Why Old Friends Matter For Fathers

Every year for the past two decades, I’ve had lunch with my closest friends from high school. It’s never not happened, but this year I was nearly the guy to ruin it. I postponed it twice for work and childcare reasons.

My wife thought I was crazy for shoehorning it into my schedule on Friday – and on paper she was right. But however busy we are right now, I couldn’t cancel.

This is selfcare, sure. But it’s also a connection to the men who have known me longer than my wife or anyone I’ve ever worked with. Our friendship has been a constant.

The locations have changed. For years we went to a German restaurant in Springfield, Massachusetts, near where we went to school. We remembered it being great when we were young; it wasn’t anymore but we kept going. Nostalgia.

We tried a few other spots in the area and realized the location didn’t matter. Obviously, it didn’t, never did. It was the friendship.

Five, six years ago, our friend Tino moved to Ft. Worth, Texas, for his wife’s job. That left Andy, Mike and me.

When Mike moved his office to West Hartford, Connecticut, we started going there. It made the drive for Andy and me, one going west, the other north, about the same distance. We FaceTime Tino when we’re together.

The lunches follow the same format, a round-robin of us giving updates on our marriages, our children, our careers and our wins and losses from the past year. We talk about our plans for the year ahead. Like any friends who has known each other for 35 years, some years are better than others.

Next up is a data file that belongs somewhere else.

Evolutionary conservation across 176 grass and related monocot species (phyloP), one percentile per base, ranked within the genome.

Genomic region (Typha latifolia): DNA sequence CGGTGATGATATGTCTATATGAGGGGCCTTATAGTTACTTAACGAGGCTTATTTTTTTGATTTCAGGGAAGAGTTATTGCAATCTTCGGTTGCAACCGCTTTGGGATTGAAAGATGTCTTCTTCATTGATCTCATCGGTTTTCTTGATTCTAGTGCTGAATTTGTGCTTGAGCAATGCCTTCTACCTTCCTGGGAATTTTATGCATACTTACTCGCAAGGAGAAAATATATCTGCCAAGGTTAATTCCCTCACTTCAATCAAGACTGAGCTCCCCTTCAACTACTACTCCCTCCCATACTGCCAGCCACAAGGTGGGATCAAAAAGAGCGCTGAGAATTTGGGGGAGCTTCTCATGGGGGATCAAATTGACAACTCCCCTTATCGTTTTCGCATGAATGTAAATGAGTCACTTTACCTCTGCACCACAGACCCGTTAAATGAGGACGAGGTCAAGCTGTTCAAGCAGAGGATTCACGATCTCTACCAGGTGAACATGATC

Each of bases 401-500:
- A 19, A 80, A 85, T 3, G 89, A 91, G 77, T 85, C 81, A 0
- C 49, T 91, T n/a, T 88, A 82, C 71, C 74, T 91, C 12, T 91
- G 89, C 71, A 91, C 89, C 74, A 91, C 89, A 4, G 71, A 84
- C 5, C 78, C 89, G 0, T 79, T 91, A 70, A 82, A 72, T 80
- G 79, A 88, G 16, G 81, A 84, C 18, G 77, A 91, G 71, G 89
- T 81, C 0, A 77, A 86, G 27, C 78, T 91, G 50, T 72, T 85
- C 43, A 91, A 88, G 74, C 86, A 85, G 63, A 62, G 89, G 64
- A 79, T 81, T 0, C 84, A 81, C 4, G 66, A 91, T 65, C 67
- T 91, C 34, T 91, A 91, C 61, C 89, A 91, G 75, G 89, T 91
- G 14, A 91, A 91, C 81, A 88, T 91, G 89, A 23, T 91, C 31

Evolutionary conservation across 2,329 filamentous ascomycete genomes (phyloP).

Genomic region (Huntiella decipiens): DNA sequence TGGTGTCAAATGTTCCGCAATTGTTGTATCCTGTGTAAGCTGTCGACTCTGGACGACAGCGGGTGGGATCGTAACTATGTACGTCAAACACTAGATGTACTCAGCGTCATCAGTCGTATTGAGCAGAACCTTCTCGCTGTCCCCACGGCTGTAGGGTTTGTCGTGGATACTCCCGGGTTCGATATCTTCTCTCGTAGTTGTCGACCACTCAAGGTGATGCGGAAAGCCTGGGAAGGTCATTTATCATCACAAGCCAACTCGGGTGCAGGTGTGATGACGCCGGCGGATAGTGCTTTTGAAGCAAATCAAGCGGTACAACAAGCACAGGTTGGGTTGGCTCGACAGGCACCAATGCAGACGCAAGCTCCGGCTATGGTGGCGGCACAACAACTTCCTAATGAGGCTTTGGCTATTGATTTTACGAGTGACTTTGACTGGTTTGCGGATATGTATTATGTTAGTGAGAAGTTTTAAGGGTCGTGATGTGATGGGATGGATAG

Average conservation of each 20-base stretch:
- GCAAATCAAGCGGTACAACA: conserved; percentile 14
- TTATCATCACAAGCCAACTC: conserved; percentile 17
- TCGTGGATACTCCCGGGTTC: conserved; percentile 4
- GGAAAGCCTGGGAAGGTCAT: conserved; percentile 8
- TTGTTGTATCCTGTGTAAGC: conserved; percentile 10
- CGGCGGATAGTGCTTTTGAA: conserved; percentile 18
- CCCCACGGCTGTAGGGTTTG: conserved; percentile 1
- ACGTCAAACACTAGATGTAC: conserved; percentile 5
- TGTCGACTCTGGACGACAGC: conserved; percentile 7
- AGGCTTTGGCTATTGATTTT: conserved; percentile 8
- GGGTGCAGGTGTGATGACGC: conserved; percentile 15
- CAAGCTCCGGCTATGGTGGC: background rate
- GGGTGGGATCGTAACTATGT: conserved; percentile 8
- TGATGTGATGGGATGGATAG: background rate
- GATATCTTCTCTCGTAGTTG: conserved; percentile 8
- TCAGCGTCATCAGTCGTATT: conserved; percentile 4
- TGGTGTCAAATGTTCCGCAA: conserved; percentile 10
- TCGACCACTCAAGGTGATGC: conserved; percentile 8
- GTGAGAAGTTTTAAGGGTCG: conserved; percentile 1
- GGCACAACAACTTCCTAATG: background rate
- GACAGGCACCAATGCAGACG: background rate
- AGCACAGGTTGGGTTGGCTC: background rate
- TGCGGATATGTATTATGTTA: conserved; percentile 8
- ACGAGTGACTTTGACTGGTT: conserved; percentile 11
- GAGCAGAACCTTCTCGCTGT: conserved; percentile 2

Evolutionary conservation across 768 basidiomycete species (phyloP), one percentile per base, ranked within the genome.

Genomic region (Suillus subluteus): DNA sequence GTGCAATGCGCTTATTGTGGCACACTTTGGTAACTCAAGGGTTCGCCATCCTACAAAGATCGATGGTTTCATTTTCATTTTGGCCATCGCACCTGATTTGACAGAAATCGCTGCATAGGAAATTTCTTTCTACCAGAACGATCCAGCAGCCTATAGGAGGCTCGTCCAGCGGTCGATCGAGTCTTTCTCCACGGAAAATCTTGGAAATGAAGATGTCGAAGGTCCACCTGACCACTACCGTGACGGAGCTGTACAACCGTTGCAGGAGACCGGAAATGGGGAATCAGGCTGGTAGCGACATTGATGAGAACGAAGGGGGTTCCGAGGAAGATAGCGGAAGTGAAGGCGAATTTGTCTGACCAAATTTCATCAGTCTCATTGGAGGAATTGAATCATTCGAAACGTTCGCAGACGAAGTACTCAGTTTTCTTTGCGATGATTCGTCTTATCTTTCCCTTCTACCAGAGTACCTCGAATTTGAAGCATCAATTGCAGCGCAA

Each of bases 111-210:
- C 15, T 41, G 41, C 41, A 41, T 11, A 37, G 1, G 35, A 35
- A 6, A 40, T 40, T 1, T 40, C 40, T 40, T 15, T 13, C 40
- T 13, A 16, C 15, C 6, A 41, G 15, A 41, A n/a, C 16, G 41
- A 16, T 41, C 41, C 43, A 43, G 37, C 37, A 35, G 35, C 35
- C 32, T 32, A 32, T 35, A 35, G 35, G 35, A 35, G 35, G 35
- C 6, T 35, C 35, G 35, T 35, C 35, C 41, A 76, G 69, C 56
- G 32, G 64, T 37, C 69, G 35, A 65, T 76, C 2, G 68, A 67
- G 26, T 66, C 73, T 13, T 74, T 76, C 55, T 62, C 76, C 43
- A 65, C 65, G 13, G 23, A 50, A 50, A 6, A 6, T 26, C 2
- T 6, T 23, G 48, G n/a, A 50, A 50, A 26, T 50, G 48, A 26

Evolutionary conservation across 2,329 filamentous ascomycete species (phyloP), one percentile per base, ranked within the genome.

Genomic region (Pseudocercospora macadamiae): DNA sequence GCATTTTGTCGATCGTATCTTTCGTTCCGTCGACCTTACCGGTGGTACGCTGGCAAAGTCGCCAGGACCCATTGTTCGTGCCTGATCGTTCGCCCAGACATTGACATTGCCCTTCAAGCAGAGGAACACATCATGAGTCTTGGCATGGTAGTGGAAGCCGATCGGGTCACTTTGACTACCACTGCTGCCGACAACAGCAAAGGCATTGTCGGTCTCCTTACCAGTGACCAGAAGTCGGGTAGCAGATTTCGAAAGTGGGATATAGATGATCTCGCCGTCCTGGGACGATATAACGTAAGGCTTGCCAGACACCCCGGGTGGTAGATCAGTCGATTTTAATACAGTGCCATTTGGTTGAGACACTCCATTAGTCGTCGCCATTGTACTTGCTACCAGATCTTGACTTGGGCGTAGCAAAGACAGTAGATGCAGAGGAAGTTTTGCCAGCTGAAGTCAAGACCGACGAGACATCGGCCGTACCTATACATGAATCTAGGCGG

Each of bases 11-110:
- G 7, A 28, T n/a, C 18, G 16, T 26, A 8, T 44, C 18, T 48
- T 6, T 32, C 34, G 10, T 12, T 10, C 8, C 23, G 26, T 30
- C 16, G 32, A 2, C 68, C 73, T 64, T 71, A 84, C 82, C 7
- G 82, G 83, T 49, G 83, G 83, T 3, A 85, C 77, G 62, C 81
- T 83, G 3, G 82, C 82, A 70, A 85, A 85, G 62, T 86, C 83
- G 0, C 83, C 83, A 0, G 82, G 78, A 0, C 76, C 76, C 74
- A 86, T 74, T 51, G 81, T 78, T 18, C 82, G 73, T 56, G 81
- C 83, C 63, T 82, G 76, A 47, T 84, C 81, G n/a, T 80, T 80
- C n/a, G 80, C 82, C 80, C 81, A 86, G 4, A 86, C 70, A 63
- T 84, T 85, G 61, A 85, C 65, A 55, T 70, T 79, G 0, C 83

But it’s the time after the updates that’s magic. It’s the free association. It’s the banter. It’s the nonsense. It’s the comfort.

I was listening to a story on NPR a few weeks back that revisited Harvard’s Happiness Study (aka the Harvard Medical School’s Study of Adult Development). No surprise to me, but happiness is dictated by relationships – your spouse, your kids, your friends.

I seek out relationships through work and family, in my town, at my kids’ schools, as part of my alumni associations and clubs. They’re a boost. When meetups are planned, they’re something I look forward to. My friend Ed calls them “moments of fraternity,” which sounds like a loaded term but what he means is openness and connection, the kind the comes from time to be together.

When I got home my wife asked what we talked about. We were together for four hours on Friday afternoon. I summed it up in about 7 minutes. She looked at me with that look of: Was that it?

It was and it wasn’t. It was the time together. It was the shared food, coursed out to take more time. It was the ice cream and coffee to keep the afternoon going. It was the slowness. We’re at a stage where coordinating calendars, with kids, spouses, jobs, aging parents, and various commitments is hard.

“You look contemplative,” she said. It was a good way to sum it up.